Although Dr. Tourette recovered physically from the shooting, the emotional impact would linger. Rose Kamper’s testimony and the heavy newspaper coverage of the trial damaged his professional reputation. Despite his fame as a physician and numerous honours, his condition began deteriorating with fluctuating episodes of depression, mania and mental confusion. By 1901, he was forced to give up his medical practice as his behaviour became increasingly bizarre. Alarmed over Tourette’s worsening condition and threats of suicide, his family and colleagues made arrangements for him to travel to Lucerne, Switzerland for a rest. On May 28, 1901, he was called to a psychiatric hospital near Lausanne, supposedly to see a patient. Once there, Tourette was forcibly admitted and kept for treatment. His family had arranged for him to be held in a Swiss hospital because they were afraid of the publicity that would have followed his receiving psychiatric treatment in France.

Records still exist showing Tourette’s outrage over being held in the psychiatric hospital and the forced restraints that were used to keep him there. Despite numerous letters to various medical and government officials protesting his treatment, he would never leave. Over time, he became increasingly psychotic with rambling speech and convulsions. Tourette eventually died on May 22, 1904 with his wife and surviving children being at his side. While the actual cause of death is still unclear, neurosyphilis has been advanced as one possibility (it was common enough at the time). Whatever the medical reason, Gilles de la Tourette’s death at the age of 46 ended a remarkable medical career. Despite his research contributions, he is primarily remembered today for the developmental tic disorder that bears his name.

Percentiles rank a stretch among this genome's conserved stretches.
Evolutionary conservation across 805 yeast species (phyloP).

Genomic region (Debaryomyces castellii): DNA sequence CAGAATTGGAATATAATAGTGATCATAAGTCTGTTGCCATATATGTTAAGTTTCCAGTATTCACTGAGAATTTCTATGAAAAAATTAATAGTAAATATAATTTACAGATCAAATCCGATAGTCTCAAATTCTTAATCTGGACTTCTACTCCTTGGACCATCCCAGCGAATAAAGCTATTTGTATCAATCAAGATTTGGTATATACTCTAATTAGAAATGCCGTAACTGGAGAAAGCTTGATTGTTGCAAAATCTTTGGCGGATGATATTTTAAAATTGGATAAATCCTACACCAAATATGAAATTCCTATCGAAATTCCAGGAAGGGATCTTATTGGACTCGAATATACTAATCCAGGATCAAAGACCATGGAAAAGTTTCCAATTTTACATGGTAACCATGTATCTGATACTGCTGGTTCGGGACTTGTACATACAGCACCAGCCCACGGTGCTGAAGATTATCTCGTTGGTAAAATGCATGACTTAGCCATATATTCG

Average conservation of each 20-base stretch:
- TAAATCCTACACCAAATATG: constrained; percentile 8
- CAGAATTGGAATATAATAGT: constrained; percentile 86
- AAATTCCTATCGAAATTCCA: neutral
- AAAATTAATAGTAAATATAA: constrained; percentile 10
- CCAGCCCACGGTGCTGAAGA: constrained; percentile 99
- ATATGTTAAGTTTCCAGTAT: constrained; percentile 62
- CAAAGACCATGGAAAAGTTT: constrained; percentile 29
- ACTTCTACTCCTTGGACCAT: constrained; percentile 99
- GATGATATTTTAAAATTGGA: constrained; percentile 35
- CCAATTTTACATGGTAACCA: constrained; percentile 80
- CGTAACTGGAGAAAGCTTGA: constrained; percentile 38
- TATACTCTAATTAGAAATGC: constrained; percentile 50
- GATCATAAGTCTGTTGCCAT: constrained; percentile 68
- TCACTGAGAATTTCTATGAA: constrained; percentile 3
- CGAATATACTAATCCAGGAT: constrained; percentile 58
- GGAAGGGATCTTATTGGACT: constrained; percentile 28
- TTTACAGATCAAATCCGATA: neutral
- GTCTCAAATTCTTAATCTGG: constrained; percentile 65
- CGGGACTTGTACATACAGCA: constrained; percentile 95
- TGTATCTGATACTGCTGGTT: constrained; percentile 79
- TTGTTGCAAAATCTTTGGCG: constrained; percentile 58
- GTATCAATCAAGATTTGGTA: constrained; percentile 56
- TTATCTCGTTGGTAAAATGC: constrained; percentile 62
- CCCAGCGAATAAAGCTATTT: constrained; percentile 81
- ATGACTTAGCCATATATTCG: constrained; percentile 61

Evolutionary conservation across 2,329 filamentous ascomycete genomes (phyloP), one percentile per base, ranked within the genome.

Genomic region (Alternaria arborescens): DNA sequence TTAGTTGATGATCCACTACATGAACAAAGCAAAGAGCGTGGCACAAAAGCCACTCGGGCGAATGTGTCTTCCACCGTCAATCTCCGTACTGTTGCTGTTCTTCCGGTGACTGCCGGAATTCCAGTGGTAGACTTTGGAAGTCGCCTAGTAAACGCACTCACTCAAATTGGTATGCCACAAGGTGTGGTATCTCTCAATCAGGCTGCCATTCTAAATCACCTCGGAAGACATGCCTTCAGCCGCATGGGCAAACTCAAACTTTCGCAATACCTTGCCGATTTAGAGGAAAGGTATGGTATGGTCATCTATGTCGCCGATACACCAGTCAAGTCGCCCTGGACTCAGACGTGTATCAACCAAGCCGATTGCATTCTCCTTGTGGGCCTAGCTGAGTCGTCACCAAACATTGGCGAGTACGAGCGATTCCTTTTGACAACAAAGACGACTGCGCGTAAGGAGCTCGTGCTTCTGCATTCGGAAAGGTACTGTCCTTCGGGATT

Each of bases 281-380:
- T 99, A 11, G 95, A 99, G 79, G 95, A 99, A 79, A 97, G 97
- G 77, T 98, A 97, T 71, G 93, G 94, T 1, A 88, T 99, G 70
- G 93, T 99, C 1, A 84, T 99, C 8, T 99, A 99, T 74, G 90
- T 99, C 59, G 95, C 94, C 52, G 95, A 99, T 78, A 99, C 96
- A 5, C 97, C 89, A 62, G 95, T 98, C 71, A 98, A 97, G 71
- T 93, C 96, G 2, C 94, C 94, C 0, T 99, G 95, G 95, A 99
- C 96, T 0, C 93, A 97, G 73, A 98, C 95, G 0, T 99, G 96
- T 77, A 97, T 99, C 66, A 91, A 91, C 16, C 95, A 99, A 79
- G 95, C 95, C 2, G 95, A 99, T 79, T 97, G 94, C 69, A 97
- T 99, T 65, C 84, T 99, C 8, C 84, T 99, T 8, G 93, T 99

Ironically, Rose Kamper probably fared better than the man she shot.  After her sentencing, she was housed in different hospitals before being sent to an “Institute for the Insane” in Villejuif, France. She was later moved to another asylum after she stabbed a nurse with a fork.  Following Rose’s escape from the asylum in 1910, police launched an intense manhunt due to fears over her violent history. She was eventually found by police living under her maiden name of Lecoq and working as a seamstress. Since she appeared relatively stable, her doctors allowed her to live in the community despite later readmissions to psychiatric hospitals. She eventually died in 1955 at the age of 92.

Romeo Vitalli is a Canadian psychologist and the author of the forthcoming 
“The Everything Guide to Overcoming PTSD.” He blogs over at Providentia,  where this post first appeared. 

Leave a Reply